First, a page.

• Competition and complementary retail: While it may seem counterintuitive, consider buying commercial property located near (though not too near) one of your competitors — they may be aware of customer and traffic trends that you can also use to your advantage. Complementary retailers can also help drive customers to your store, so look for commercial property that could help you capitalize on a strategic location, such as a bridal shop next door to a flower shop or bakery.

  • Size, floor space, and condition: As you search for properties, consider the nature of your business — do you need a large space for storage or equipment, or is a smaller storefront better for you and your customers? Will you want the opportunity to expand in the future without buying a new space? Request and examine a floor plan of the property to determine how you could best make it work for your business and if it could be remodeled to accommodate your growing business before making an offer. Schedule an inspection for the entire building, as well, in order to be aware of any issues and needed repairs.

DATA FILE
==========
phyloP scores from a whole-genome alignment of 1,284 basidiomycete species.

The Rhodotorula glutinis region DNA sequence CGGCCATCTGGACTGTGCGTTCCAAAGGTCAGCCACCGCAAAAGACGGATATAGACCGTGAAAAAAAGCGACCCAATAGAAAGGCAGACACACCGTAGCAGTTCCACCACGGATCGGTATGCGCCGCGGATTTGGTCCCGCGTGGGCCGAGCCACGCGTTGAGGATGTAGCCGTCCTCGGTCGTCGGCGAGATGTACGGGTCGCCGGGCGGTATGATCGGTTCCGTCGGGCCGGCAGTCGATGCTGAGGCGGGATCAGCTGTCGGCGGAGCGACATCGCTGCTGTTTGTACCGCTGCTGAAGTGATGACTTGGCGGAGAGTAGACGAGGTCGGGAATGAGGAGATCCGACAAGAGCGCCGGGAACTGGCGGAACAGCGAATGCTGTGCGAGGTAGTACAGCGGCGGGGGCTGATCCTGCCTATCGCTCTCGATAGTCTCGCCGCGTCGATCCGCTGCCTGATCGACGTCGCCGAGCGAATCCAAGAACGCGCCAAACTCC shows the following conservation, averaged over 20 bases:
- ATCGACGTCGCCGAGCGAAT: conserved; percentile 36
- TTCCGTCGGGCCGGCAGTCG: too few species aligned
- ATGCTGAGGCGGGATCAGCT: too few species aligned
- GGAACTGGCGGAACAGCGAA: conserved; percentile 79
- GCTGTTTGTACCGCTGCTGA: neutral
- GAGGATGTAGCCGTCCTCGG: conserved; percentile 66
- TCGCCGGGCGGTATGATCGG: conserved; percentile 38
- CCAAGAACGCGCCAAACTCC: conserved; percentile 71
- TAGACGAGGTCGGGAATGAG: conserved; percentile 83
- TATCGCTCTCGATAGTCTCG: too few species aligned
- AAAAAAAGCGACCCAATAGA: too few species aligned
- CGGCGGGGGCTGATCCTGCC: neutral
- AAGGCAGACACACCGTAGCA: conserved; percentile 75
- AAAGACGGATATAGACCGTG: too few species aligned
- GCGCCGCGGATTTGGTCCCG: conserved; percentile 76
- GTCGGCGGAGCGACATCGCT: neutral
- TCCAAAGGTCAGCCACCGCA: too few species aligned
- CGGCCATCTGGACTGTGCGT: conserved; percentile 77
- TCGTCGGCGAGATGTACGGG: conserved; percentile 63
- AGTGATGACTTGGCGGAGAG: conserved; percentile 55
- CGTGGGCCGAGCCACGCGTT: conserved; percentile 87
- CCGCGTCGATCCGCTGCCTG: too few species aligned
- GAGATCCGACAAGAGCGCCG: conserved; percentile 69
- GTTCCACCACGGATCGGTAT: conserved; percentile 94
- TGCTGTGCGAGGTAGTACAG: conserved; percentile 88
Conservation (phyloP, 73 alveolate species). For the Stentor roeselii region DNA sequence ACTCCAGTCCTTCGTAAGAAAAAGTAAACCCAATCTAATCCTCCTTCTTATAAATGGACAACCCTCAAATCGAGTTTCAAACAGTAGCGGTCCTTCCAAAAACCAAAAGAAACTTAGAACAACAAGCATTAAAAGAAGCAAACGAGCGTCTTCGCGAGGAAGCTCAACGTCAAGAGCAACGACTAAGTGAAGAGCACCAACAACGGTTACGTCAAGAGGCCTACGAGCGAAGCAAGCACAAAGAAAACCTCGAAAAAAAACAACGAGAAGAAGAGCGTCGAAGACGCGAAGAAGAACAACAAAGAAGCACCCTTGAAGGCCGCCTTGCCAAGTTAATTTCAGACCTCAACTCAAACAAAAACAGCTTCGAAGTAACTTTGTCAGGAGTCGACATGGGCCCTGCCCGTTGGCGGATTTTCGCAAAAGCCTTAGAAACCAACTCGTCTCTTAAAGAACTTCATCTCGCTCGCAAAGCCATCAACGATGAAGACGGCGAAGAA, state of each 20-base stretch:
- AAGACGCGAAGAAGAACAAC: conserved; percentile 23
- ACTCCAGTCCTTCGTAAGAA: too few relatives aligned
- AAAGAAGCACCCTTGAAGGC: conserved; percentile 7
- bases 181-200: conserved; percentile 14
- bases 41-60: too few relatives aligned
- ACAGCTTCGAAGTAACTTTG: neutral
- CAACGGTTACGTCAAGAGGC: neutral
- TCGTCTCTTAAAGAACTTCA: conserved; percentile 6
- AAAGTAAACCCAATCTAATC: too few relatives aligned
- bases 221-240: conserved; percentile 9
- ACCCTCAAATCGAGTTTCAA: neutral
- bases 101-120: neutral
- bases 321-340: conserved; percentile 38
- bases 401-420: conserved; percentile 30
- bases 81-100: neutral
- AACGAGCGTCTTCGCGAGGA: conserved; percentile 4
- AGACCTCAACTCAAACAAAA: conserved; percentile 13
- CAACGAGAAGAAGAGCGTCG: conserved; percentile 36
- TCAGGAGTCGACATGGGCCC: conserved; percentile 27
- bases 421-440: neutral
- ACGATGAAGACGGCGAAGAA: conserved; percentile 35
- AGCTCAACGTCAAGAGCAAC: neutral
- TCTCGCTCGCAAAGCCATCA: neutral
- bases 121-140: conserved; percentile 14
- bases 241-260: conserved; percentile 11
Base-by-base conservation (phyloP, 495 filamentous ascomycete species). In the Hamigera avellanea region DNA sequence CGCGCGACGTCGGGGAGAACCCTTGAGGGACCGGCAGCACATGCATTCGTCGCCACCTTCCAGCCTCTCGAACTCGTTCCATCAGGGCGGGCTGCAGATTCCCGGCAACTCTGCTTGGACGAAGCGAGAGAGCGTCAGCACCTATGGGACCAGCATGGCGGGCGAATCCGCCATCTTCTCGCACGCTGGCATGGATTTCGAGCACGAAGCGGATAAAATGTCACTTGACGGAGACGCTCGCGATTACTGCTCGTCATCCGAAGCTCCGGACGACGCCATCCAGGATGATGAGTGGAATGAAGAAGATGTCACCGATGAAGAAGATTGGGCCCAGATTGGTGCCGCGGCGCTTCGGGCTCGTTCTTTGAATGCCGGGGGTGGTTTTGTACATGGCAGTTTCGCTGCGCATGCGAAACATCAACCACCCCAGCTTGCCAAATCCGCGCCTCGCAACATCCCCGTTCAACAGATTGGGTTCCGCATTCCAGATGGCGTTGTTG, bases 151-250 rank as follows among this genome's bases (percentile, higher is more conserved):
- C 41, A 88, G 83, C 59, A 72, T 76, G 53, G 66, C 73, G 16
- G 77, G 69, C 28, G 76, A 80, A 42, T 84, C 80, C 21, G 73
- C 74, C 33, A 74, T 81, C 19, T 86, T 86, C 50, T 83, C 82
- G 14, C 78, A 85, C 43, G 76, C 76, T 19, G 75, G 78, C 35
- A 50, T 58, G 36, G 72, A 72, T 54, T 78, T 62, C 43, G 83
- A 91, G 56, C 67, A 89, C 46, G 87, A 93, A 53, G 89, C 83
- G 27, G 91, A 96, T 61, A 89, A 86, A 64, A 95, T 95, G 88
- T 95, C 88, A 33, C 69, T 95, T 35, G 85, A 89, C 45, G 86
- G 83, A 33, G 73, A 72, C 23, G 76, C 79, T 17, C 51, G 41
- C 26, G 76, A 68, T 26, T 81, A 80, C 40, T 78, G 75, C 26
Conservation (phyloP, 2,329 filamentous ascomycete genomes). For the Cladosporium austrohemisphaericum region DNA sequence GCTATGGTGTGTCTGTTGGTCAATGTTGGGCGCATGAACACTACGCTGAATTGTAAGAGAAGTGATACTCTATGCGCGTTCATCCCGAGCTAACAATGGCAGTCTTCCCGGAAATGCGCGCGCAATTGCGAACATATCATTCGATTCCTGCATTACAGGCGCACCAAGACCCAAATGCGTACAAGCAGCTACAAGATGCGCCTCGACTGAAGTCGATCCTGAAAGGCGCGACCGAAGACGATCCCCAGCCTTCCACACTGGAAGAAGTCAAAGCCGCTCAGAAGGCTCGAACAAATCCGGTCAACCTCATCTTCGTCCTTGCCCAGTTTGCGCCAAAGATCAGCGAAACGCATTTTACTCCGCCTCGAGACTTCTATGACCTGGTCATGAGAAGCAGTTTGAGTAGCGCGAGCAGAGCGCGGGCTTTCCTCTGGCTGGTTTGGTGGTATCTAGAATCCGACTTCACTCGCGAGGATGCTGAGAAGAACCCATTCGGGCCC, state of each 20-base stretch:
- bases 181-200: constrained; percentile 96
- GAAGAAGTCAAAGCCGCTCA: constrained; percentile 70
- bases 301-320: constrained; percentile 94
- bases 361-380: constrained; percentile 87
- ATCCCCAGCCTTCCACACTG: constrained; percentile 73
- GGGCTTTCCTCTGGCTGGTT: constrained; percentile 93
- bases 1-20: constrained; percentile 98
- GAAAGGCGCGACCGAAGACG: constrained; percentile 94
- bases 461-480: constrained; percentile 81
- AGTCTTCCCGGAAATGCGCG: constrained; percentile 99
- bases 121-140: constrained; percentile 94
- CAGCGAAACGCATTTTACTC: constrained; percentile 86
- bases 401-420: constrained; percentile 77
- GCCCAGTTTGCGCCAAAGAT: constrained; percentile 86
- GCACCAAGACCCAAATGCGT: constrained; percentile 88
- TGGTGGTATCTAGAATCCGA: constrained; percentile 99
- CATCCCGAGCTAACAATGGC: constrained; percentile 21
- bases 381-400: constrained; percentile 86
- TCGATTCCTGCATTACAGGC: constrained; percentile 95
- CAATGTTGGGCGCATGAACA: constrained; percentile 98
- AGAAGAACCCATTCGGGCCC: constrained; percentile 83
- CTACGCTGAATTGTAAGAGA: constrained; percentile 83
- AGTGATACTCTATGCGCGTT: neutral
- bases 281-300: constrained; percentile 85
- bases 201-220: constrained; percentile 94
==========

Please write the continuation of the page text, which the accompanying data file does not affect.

More information

We are committed to helping your business succeed. Our dedicated business banking professionals can help you find the right product to meet your business’ needs. To learn more about our business loans, please call 1-800-428-7463, visit us online, or visit your nearest Citizens Bank Branch.

 

Disclaimer: Views expressed may not necessarily reflect those of Citizens Bank. The information contained herein is for informational purposes only as a service to the public, and is not legal advice or a substitute for legal counsel, nor does it constitute advertising or a solicitation. You should do your own research and/or contact your own legal or tax advisor for assistance with questions you may have on the information contained herein.